Review: Jerry Orbach, Prince of the City - His Way from The Fantasticks to Law & Order, by John Anthony Gilvey

Jerry Orbach, Prince of the City:
His Way from The Fantastics to Law & Order

by John Anthony Gilvey
Applause Theatre & Cinema Books, 2011
157 pp.
I generally try to avoid biographies/ memoirs/ autobiographies as a rule - out of disinterest and a general distaste for the style. I haven't made an exception in a while, which is probably how I wound up with four of them on my Summer TBR pile this year. The two I've already covered (Oliver and Baker), one that I'm having a hell of a time getting through, and a Jerry Orbach biography that I couldn't refuse.

Everyone knows Jerry Orbach from something or another - this is ironic given what it took to get him to that height in the public's conscious. John Gilvey, in his well-researchecd biography, uses stories from Jerry's kids, wives, friends and mother, piecing together a comprehensive and full picture of Jerry's life and career for those who didn't have the good fortune to know him. 

After being born in NY, Jerry's family moved him to Wisconsin. He eventually made it back again, and became the picture of an ideal New Yorker. He led and lived a full and vibrant life surrounded by people who loved him - actors, directors, the mafia - you name it - with highs and lows like any other performer. The lows are a revelation for someone like me who only knew of him in the last fifteen years of his career, when he was an unbridled success. The harder times were certainly character-building for him and his family, and the later years in retrospect seem like karmic relief for what he'd endured up until then. He was a trailblazer of sorts who helped pave the way for actors who today so easily shift between theatre, television and film industries. Gilvey does not shy away from the darker patches in Jerry's life, nor does he judge anyone for them. It's simply another piece of Jerry's character. But for someone like me, those moments suddenly make that ideal New Yorker much more human.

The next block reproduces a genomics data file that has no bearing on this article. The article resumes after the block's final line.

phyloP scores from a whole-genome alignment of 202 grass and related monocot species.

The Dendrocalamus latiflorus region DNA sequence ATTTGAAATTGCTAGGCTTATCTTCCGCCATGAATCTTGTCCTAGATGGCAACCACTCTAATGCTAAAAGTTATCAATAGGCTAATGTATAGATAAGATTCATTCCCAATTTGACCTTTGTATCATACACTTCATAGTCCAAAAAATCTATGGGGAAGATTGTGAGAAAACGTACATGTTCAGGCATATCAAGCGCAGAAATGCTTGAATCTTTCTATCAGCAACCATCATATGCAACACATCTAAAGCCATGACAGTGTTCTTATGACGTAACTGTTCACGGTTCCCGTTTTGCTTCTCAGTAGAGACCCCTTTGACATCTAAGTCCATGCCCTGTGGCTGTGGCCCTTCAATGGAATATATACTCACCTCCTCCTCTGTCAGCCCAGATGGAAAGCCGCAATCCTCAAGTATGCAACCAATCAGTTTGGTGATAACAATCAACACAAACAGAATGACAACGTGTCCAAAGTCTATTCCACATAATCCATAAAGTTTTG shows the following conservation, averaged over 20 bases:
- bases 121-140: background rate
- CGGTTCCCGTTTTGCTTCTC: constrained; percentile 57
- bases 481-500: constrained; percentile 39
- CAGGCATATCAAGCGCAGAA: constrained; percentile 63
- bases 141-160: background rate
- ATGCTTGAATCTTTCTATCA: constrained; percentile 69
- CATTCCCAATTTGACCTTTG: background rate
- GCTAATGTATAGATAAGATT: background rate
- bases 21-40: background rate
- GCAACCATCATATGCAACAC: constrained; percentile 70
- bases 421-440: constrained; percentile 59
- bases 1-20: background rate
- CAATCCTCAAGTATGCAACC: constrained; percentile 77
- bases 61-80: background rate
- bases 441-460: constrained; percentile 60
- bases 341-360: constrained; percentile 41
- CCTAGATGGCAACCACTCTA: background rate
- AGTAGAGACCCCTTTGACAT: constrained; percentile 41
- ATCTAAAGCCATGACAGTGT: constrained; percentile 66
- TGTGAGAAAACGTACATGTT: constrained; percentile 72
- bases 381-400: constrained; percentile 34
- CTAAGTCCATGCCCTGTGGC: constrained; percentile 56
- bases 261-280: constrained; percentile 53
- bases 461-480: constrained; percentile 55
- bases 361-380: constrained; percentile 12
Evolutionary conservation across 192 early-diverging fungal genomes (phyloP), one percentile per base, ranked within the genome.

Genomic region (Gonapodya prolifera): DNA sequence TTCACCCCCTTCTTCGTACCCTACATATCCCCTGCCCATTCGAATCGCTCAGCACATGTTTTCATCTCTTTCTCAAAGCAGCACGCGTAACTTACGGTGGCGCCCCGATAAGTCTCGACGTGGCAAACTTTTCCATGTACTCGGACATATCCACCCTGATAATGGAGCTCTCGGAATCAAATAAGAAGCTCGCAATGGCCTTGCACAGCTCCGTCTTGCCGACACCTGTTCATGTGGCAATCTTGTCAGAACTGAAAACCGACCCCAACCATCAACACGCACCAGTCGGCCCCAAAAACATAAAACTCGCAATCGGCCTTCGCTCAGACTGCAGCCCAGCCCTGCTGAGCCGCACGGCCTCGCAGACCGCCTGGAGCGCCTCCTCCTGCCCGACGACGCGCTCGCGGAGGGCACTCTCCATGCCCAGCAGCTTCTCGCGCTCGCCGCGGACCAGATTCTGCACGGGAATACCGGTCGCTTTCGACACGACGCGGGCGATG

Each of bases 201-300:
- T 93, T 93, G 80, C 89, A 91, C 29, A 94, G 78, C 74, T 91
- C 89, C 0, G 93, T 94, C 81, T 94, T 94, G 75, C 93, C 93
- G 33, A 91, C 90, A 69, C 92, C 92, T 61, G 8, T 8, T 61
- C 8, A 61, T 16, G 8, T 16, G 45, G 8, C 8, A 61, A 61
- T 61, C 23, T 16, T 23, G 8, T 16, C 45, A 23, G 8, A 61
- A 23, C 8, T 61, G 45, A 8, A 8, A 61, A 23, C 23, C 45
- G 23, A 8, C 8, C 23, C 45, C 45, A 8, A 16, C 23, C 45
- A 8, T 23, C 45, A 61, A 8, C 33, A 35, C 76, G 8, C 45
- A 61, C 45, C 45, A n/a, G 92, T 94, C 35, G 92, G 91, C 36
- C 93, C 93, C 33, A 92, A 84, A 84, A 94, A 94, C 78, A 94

My one criticism of the book is that it reads like a biography. There's very little bravado to it, there's not a lot of creative structure. And given the subject matter, that would have made it more engaging. As it is, I can enjoy it because of my appreciation for Jerry. But for someone who only has a mild interest in his life, there's not a lot to draw the reader in. 


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